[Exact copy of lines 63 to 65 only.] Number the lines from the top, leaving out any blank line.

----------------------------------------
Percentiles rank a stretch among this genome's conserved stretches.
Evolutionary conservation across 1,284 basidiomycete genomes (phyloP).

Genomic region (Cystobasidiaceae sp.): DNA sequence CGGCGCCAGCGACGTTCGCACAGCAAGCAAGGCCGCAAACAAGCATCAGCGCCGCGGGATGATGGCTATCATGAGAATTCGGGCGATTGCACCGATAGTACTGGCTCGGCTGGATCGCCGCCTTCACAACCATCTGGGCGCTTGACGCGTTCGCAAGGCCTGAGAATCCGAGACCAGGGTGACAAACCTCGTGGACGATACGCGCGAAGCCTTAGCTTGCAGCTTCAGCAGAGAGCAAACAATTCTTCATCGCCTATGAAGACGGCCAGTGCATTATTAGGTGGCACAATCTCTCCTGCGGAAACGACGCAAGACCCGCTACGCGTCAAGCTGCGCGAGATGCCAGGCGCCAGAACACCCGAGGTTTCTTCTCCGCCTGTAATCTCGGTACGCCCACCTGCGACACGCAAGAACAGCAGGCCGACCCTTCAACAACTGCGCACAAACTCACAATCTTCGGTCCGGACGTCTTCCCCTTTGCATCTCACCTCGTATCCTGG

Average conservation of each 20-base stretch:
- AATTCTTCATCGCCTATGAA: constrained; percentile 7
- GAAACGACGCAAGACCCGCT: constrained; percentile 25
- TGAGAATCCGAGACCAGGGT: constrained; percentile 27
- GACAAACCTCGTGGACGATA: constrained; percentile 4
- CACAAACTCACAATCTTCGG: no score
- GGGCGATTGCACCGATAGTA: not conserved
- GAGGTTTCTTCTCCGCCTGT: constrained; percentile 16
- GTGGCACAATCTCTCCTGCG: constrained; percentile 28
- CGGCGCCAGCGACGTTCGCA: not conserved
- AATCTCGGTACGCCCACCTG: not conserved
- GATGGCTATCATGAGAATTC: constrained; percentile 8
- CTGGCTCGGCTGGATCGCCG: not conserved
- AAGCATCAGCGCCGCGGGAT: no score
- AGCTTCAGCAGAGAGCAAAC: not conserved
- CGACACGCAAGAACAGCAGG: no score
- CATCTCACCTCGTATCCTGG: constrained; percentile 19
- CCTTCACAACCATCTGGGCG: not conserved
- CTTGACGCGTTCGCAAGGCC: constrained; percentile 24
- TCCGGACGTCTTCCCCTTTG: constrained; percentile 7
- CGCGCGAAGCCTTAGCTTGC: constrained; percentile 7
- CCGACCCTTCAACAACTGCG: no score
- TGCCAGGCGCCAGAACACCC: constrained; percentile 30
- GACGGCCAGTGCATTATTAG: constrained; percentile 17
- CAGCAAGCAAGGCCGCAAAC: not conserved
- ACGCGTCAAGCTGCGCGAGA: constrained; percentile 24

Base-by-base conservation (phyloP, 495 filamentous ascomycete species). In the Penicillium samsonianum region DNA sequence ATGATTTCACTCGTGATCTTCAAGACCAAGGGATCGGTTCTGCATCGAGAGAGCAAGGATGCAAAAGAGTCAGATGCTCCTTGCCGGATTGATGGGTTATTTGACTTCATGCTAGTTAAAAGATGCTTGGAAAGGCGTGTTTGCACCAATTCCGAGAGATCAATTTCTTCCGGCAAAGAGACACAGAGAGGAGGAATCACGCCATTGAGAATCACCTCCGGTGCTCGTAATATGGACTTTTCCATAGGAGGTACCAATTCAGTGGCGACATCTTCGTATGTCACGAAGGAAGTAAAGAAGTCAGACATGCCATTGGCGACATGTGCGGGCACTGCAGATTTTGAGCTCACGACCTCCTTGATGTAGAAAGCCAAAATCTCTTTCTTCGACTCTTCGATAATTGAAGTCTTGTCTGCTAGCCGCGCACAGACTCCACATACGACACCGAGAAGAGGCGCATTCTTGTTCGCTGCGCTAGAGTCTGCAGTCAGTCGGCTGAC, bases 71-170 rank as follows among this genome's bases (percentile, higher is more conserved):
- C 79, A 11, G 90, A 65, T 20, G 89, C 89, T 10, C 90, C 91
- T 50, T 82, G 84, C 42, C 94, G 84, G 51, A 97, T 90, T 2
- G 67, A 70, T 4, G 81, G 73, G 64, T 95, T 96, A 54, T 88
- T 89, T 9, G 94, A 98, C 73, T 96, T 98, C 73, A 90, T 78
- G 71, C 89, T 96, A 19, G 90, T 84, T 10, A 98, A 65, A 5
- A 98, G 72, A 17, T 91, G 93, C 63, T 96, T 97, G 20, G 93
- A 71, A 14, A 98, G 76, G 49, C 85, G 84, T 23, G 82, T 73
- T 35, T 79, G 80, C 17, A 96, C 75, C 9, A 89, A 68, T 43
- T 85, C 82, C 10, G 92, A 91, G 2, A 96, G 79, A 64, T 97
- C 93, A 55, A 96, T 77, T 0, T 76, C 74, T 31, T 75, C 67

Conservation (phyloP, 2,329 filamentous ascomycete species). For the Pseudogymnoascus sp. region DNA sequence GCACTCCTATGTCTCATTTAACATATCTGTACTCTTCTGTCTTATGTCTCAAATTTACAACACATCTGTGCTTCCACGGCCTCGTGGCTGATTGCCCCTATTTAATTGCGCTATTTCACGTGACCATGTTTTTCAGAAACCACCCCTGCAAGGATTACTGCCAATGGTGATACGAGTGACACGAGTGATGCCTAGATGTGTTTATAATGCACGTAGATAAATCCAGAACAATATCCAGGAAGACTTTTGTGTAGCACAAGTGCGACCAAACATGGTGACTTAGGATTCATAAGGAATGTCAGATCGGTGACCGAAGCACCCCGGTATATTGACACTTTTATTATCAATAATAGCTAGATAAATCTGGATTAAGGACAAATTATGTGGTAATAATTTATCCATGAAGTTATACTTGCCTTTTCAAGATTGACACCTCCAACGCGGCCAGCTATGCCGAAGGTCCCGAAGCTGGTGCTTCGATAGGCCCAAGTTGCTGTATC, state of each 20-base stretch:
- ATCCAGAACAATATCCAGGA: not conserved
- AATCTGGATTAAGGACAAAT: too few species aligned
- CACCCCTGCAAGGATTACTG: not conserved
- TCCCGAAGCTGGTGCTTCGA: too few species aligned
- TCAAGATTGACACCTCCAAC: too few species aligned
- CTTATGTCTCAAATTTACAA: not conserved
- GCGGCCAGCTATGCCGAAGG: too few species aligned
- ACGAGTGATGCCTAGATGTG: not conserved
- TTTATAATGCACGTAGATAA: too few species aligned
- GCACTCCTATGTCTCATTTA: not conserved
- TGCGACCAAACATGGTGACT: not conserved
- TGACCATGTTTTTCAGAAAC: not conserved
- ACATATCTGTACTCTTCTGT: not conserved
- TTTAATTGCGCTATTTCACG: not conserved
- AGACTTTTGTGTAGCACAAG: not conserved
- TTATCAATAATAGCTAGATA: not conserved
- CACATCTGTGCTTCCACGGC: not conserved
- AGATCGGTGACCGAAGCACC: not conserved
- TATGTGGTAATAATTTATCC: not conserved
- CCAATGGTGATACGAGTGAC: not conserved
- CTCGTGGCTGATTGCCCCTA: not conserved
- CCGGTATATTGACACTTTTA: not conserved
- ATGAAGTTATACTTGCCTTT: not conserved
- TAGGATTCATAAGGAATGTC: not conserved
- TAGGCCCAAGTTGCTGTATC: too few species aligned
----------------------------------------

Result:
- CCGGTATATTGACACTTTTA: not conserved
- ATGAAGTTATACTTGCCTTT: not conserved
- TAGGATTCATAAGGAATGTC: not conserved